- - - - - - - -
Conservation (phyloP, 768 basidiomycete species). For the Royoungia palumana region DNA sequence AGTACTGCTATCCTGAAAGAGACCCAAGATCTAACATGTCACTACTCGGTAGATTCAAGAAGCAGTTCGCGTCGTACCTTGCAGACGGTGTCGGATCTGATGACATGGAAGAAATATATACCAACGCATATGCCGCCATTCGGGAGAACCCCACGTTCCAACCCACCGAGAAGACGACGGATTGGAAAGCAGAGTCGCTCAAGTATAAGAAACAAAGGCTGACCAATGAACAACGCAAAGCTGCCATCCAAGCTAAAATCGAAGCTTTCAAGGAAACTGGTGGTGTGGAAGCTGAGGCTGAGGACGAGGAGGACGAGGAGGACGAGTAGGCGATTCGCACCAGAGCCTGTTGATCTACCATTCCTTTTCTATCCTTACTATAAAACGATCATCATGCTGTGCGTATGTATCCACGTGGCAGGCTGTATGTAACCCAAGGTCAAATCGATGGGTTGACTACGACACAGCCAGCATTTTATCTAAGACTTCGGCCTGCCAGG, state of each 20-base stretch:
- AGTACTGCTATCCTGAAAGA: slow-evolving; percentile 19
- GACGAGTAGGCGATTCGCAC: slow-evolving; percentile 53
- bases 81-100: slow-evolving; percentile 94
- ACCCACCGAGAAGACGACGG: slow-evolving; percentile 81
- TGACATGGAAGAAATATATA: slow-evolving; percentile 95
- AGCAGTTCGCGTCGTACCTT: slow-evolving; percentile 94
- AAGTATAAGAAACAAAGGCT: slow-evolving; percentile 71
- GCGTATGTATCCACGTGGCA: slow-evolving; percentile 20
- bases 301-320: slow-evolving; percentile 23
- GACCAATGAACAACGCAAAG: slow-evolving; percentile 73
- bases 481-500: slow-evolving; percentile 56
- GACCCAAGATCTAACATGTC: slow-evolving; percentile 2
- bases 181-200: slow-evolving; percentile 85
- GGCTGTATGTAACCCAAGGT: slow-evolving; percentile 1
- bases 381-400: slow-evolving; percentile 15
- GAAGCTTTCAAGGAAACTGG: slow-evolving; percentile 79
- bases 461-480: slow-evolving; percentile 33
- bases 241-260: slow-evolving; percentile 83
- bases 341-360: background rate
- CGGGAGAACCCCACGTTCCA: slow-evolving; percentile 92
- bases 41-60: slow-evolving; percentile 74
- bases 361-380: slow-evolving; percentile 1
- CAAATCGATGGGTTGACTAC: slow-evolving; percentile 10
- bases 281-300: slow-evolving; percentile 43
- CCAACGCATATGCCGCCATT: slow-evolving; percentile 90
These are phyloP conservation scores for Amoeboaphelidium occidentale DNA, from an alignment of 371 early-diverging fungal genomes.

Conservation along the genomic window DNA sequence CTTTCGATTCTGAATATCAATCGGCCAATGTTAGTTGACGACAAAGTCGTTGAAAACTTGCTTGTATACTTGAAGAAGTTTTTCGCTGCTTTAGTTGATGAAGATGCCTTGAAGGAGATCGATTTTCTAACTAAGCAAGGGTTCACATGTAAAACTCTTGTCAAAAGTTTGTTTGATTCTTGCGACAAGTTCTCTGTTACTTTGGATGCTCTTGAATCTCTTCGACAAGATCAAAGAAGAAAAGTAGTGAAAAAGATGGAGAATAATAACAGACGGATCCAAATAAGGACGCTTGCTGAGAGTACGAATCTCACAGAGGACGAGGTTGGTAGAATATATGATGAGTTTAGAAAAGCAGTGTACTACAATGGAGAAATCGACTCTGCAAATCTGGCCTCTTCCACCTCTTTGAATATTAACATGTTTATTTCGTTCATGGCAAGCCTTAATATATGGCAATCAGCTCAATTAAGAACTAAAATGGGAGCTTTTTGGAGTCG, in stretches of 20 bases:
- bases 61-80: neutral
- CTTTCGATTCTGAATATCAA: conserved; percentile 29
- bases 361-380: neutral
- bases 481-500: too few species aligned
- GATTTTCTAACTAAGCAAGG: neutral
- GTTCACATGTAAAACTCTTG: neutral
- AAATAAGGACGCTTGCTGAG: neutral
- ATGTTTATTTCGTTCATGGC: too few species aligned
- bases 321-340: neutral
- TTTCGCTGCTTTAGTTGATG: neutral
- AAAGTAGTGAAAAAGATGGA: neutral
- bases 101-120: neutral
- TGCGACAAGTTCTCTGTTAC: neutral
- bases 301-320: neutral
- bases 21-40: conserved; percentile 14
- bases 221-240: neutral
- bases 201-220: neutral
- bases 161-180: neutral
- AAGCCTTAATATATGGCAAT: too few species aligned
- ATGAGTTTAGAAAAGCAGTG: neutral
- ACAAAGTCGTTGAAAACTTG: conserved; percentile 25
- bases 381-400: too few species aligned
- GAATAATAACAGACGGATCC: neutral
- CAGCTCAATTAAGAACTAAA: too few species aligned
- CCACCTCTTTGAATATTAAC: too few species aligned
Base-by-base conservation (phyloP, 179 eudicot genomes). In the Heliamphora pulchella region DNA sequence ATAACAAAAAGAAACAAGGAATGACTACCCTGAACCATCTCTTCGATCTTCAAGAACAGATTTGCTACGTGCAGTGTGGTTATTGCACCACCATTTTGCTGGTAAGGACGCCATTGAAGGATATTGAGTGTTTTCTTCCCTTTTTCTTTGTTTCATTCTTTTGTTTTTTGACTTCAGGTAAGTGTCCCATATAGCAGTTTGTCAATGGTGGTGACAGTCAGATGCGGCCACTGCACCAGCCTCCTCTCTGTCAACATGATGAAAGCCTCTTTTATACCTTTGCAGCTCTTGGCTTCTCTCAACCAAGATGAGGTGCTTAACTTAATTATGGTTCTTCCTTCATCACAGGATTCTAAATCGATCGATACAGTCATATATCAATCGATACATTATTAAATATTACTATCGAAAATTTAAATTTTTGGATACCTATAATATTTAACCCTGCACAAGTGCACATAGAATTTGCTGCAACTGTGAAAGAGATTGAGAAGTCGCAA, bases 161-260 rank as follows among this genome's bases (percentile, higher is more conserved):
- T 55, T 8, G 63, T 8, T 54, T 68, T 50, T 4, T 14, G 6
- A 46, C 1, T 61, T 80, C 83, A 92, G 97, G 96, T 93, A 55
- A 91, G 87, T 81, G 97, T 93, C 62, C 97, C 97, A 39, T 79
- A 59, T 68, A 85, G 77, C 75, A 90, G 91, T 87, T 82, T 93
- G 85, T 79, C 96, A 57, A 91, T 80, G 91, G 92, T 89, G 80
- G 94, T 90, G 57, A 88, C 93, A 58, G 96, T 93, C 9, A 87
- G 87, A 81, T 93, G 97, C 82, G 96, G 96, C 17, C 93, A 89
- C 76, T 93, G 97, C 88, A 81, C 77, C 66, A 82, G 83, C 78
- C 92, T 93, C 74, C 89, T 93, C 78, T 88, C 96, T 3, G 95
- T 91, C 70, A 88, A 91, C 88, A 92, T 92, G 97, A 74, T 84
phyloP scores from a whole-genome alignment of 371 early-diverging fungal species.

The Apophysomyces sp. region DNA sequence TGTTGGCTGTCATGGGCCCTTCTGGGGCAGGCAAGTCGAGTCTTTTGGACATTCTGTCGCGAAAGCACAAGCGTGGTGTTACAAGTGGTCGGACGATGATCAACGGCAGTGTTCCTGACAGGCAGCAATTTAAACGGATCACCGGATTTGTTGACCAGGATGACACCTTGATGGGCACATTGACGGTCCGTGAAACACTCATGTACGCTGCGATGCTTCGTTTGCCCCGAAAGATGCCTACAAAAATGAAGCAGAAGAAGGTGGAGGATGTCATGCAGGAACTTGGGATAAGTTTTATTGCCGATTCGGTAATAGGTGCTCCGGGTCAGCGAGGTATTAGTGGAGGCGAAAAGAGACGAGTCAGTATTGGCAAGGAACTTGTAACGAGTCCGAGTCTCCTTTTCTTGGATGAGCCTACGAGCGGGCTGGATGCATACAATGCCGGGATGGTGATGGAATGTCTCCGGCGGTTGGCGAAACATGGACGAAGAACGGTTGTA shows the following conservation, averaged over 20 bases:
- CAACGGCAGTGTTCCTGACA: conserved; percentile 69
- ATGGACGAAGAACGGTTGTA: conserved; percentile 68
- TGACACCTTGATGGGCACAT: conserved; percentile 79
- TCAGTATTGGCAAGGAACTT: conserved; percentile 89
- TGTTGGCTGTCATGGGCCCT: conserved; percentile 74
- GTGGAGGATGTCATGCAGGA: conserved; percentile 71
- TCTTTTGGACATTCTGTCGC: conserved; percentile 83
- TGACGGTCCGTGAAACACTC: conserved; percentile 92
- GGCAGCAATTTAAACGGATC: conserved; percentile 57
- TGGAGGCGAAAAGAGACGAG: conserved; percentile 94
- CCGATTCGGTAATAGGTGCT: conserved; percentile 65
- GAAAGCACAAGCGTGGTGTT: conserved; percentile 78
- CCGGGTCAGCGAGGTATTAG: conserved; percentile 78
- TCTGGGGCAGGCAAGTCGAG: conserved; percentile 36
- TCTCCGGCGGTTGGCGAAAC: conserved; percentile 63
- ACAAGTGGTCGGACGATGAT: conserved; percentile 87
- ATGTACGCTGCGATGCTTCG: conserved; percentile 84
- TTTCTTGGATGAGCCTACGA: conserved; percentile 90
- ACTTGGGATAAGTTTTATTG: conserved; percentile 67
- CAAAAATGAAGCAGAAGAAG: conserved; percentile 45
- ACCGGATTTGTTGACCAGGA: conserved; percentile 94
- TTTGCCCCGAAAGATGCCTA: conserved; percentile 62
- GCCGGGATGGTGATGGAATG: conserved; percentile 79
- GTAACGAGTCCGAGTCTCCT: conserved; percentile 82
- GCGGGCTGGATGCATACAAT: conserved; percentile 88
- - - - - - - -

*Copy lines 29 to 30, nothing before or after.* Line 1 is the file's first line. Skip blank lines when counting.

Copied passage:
- bases 61-80: neutral
- CTTTCGATTCTGAATATCAA: conserved; percentile 29